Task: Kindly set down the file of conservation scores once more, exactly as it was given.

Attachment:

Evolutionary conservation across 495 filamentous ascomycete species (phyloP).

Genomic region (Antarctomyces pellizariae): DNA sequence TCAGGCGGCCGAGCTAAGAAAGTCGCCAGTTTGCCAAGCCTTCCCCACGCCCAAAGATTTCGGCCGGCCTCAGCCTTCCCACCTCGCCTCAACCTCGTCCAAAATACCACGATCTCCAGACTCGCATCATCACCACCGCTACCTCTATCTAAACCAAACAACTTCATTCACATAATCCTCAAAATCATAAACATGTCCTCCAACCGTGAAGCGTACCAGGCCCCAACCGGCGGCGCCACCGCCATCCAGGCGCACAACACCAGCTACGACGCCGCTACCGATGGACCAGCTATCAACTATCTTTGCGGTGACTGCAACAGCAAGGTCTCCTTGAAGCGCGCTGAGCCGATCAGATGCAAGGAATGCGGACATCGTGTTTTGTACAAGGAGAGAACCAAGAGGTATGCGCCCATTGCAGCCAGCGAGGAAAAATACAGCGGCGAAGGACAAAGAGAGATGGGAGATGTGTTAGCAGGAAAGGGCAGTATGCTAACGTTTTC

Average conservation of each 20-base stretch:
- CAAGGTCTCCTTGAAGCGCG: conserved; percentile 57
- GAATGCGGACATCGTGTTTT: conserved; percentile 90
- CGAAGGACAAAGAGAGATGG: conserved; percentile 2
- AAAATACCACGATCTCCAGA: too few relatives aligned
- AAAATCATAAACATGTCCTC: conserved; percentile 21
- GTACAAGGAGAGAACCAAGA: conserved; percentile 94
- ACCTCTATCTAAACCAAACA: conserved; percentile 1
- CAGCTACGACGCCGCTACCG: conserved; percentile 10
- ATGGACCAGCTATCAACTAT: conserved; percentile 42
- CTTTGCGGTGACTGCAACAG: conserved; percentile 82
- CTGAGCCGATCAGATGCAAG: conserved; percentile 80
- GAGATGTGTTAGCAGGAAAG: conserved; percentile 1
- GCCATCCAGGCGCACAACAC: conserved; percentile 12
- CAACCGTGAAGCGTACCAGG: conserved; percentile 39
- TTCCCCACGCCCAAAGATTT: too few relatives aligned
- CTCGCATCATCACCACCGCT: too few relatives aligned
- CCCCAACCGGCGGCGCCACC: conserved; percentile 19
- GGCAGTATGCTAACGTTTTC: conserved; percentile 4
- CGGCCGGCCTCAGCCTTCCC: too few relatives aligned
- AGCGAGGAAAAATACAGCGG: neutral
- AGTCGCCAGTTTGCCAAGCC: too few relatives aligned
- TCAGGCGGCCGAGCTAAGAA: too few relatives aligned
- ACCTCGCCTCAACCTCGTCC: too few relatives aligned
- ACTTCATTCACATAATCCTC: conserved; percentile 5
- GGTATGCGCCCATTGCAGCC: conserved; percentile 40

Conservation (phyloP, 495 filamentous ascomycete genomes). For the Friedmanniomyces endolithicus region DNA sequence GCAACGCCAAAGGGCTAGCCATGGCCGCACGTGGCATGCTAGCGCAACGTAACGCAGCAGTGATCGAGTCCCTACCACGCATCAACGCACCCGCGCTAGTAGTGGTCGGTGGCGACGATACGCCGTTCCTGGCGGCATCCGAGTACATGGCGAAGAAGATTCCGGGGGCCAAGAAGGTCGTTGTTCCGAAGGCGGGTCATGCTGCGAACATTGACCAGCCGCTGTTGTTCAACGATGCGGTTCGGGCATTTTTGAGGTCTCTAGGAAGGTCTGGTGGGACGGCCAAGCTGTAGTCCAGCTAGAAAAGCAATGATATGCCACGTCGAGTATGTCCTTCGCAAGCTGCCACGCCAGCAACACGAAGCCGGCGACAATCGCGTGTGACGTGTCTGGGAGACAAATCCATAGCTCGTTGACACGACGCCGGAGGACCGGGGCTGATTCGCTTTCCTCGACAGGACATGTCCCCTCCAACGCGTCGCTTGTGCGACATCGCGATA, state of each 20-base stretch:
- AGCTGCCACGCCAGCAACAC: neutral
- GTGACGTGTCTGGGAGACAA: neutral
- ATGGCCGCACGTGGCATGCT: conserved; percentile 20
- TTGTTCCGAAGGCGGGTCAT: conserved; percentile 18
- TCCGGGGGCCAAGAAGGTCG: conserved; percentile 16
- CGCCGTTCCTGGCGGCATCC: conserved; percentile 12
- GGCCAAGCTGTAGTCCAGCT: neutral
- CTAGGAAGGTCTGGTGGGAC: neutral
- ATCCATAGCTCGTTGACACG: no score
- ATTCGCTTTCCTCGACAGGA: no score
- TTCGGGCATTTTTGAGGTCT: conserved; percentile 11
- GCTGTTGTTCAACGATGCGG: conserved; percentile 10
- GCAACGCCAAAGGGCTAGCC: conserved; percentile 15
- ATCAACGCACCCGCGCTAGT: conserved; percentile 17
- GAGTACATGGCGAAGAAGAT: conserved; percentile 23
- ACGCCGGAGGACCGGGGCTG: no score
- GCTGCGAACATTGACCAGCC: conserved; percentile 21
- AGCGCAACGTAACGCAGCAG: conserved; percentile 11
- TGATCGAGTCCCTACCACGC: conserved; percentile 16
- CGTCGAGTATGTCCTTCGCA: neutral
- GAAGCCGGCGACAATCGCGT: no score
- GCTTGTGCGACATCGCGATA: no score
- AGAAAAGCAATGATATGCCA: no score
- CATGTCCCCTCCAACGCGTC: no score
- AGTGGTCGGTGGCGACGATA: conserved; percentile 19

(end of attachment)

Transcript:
Evolutionary conservation across 495 filamentous ascomycete species (phyloP).

Genomic region (Antarctomyces pellizariae): DNA sequence TCAGGCGGCCGAGCTAAGAAAGTCGCCAGTTTGCCAAGCCTTCCCCACGCCCAAAGATTTCGGCCGGCCTCAGCCTTCCCACCTCGCCTCAACCTCGTCCAAAATACCACGATCTCCAGACTCGCATCATCACCACCGCTACCTCTATCTAAACCAAACAACTTCATTCACATAATCCTCAAAATCATAAACATGTCCTCCAACCGTGAAGCGTACCAGGCCCCAACCGGCGGCGCCACCGCCATCCAGGCGCACAACACCAGCTACGACGCCGCTACCGATGGACCAGCTATCAACTATCTTTGCGGTGACTGCAACAGCAAGGTCTCCTTGAAGCGCGCTGAGCCGATCAGATGCAAGGAATGCGGACATCGTGTTTTGTACAAGGAGAGAACCAAGAGGTATGCGCCCATTGCAGCCAGCGAGGAAAAATACAGCGGCGAAGGACAAAGAGAGATGGGAGATGTGTTAGCAGGAAAGGGCAGTATGCTAACGTTTTC

Average conservation of each 20-base stretch:
- CAAGGTCTCCTTGAAGCGCG: conserved; percentile 57
- GAATGCGGACATCGTGTTTT: conserved; percentile 90
- CGAAGGACAAAGAGAGATGG: conserved; percentile 2
- AAAATACCACGATCTCCAGA: too few relatives aligned
- AAAATCATAAACATGTCCTC: conserved; percentile 21
- GTACAAGGAGAGAACCAAGA: conserved; percentile 94
- ACCTCTATCTAAACCAAACA: conserved; percentile 1
- CAGCTACGACGCCGCTACCG: conserved; percentile 10
- ATGGACCAGCTATCAACTAT: conserved; percentile 42
- CTTTGCGGTGACTGCAACAG: conserved; percentile 82
- CTGAGCCGATCAGATGCAAG: conserved; percentile 80
- GAGATGTGTTAGCAGGAAAG: conserved; percentile 1
- GCCATCCAGGCGCACAACAC: conserved; percentile 12
- CAACCGTGAAGCGTACCAGG: conserved; percentile 39
- TTCCCCACGCCCAAAGATTT: too few relatives aligned
- CTCGCATCATCACCACCGCT: too few relatives aligned
- CCCCAACCGGCGGCGCCACC: conserved; percentile 19
- GGCAGTATGCTAACGTTTTC: conserved; percentile 4
- CGGCCGGCCTCAGCCTTCCC: too few relatives aligned
- AGCGAGGAAAAATACAGCGG: neutral
- AGTCGCCAGTTTGCCAAGCC: too few relatives aligned
- TCAGGCGGCCGAGCTAAGAA: too few relatives aligned
- ACCTCGCCTCAACCTCGTCC: too few relatives aligned
- ACTTCATTCACATAATCCTC: conserved; percentile 5
- GGTATGCGCCCATTGCAGCC: conserved; percentile 40

Conservation (phyloP, 495 filamentous ascomycete genomes). For the Friedmanniomyces endolithicus region DNA sequence GCAACGCCAAAGGGCTAGCCATGGCCGCACGTGGCATGCTAGCGCAACGTAACGCAGCAGTGATCGAGTCCCTACCACGCATCAACGCACCCGCGCTAGTAGTGGTCGGTGGCGACGATACGCCGTTCCTGGCGGCATCCGAGTACATGGCGAAGAAGATTCCGGGGGCCAAGAAGGTCGTTGTTCCGAAGGCGGGTCATGCTGCGAACATTGACCAGCCGCTGTTGTTCAACGATGCGGTTCGGGCATTTTTGAGGTCTCTAGGAAGGTCTGGTGGGACGGCCAAGCTGTAGTCCAGCTAGAAAAGCAATGATATGCCACGTCGAGTATGTCCTTCGCAAGCTGCCACGCCAGCAACACGAAGCCGGCGACAATCGCGTGTGACGTGTCTGGGAGACAAATCCATAGCTCGTTGACACGACGCCGGAGGACCGGGGCTGATTCGCTTTCCTCGACAGGACATGTCCCCTCCAACGCGTCGCTTGTGCGACATCGCGATA, state of each 20-base stretch:
- AGCTGCCACGCCAGCAACAC: neutral
- GTGACGTGTCTGGGAGACAA: neutral
- ATGGCCGCACGTGGCATGCT: conserved; percentile 20
- TTGTTCCGAAGGCGGGTCAT: conserved; percentile 18
- TCCGGGGGCCAAGAAGGTCG: conserved; percentile 16
- CGCCGTTCCTGGCGGCATCC: conserved; percentile 12
- GGCCAAGCTGTAGTCCAGCT: neutral
- CTAGGAAGGTCTGGTGGGAC: neutral
- ATCCATAGCTCGTTGACACG: no score
- ATTCGCTTTCCTCGACAGGA: no score
- TTCGGGCATTTTTGAGGTCT: conserved; percentile 11
- GCTGTTGTTCAACGATGCGG: conserved; percentile 10
- GCAACGCCAAAGGGCTAGCC: conserved; percentile 15
- ATCAACGCACCCGCGCTAGT: conserved; percentile 17
- GAGTACATGGCGAAGAAGAT: conserved; percentile 23
- ACGCCGGAGGACCGGGGCTG: no score
- GCTGCGAACATTGACCAGCC: conserved; percentile 21
- AGCGCAACGTAACGCAGCAG: conserved; percentile 11
- TGATCGAGTCCCTACCACGC: conserved; percentile 16
- CGTCGAGTATGTCCTTCGCA: neutral
- GAAGCCGGCGACAATCGCGT: no score
- GCTTGTGCGACATCGCGATA: no score
- AGAAAAGCAATGATATGCCA: no score
- CATGTCCCCTCCAACGCGTC: no score
- AGTGGTCGGTGGCGACGATA: conserved; percentile 19